“We’re downsizing Primm (from 600 slot machines to 300) and Whiskey Pete’s hasn’t changed much,” West said. “At Buffalo Bill’s, we redesigned the hotel rooms and we’ve refreshed the casino floor with new carpeting and new slot machines with the newest game themes. We’re in the process of adding new restaurants. Our customers will be impressed with the changes.”
Buffalo Bill’s remained closed even as Clark County casinos produced record gaming revenue of $11.4 billion in 2021 and $12.7 billion in 2022. Gaming numbers from Primm are included in Clark County’s monthly gaming revenue totals.
Affinity is privately held and does not publicly report quarterly financial figures.
John Mehaffey, publisher-editor of Vegas Advantage, a gaming consumer reference website, said the Primm casinos used to give players a reason to stop because they were seen as a value proposition. The closure of two casinos in Jean – 12 miles north of Primm on I-15 – took competition out of the market.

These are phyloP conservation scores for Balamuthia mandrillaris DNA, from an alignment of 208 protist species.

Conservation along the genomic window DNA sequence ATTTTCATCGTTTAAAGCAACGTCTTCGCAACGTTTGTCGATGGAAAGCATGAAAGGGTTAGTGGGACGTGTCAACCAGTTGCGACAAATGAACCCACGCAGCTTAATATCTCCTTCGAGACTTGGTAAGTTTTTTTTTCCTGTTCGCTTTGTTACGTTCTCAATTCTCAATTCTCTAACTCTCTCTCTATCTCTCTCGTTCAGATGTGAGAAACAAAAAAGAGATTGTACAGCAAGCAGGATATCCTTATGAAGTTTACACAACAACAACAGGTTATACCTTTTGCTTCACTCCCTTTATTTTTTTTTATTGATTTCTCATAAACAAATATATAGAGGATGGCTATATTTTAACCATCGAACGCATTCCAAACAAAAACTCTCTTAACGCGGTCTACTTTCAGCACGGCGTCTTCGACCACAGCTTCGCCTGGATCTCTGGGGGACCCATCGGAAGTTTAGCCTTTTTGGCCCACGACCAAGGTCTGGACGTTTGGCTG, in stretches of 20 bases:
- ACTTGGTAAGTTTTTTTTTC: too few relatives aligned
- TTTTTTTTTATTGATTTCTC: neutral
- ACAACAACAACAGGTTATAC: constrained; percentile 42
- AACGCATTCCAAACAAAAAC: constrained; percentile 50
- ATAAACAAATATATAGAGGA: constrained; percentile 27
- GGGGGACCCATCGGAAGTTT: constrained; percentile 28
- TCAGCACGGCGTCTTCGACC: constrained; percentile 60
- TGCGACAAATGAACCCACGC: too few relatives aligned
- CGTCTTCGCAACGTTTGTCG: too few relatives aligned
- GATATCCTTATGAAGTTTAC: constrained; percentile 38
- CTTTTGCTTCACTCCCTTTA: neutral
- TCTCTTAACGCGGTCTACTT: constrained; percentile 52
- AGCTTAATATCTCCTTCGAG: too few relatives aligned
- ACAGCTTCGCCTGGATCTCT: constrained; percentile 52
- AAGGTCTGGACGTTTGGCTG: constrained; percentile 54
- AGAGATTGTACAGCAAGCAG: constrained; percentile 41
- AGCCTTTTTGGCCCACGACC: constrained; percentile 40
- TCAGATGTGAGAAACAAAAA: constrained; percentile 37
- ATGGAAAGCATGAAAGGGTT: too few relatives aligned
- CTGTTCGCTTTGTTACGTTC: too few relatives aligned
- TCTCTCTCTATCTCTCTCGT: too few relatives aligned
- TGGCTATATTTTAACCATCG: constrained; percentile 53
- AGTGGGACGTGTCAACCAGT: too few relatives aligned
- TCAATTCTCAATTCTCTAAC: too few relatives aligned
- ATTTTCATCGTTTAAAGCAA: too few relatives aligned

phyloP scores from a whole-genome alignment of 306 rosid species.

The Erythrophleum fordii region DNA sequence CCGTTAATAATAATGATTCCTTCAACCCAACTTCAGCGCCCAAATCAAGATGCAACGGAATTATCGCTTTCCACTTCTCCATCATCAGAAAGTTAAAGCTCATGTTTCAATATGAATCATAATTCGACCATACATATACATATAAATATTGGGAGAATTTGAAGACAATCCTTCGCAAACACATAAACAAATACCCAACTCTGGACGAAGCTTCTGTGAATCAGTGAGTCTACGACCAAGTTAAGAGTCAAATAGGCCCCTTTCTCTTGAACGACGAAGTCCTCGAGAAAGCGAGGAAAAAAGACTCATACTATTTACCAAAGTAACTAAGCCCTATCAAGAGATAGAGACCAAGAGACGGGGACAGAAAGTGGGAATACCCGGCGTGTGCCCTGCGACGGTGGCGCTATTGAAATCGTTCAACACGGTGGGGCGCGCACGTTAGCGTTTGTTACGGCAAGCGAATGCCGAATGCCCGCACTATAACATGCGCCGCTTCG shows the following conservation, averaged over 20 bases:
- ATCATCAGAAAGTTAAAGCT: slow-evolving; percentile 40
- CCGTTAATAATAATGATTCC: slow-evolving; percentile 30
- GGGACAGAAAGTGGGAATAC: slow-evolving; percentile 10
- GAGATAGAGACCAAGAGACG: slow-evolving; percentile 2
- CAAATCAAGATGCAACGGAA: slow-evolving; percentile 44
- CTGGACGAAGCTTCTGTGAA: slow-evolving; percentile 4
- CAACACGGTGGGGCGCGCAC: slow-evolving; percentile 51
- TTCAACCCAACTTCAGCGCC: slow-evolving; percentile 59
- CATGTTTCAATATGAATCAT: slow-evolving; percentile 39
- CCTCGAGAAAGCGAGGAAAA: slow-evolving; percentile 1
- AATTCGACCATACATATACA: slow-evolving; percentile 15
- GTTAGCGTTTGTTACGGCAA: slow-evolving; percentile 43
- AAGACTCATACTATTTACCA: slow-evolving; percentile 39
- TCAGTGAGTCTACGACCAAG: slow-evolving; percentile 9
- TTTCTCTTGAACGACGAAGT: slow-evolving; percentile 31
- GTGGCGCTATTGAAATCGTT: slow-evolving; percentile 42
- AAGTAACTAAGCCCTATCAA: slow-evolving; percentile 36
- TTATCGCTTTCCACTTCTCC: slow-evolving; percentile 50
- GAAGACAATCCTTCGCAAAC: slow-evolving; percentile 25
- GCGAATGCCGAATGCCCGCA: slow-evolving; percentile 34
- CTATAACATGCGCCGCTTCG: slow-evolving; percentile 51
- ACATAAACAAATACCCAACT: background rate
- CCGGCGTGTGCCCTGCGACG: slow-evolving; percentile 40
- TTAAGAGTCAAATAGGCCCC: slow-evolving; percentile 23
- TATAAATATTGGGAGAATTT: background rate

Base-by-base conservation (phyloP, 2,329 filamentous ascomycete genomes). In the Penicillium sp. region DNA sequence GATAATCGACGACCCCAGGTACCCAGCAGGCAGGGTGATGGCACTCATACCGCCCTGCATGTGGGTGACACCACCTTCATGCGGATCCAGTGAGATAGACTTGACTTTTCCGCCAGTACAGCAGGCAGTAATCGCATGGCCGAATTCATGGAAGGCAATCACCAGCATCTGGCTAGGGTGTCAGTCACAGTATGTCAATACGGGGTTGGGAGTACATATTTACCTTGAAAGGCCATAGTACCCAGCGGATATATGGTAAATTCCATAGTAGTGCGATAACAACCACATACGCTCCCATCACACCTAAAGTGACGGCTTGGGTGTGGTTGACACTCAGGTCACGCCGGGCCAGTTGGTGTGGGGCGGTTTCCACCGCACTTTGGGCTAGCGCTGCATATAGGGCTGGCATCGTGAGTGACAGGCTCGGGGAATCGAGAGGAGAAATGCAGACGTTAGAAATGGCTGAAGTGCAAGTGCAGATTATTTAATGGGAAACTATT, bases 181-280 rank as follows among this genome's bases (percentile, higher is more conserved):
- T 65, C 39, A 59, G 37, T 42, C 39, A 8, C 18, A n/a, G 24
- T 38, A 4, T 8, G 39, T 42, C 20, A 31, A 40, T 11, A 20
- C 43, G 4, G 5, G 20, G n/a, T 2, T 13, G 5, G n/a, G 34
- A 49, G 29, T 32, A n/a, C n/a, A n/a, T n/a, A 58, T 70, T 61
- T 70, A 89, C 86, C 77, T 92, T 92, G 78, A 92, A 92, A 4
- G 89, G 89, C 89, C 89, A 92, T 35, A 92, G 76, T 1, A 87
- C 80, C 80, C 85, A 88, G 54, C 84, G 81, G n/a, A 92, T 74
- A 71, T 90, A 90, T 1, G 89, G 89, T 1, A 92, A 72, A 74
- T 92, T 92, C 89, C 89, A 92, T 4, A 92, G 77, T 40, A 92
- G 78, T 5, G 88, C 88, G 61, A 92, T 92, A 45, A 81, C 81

“Primm casinos lost their past value, and now potential players seem to drive past it,” Mehaffey said. “M Resort and South Point have taken the roles as the value casinos to visit on the way to the Strip from California or replaced Primm as final destinations for those players. South Point offers one of the best casino values in the market. M Resort is not far behind.”
Scrivens and West pointed toward two potential developments that could boost business prospects in the area.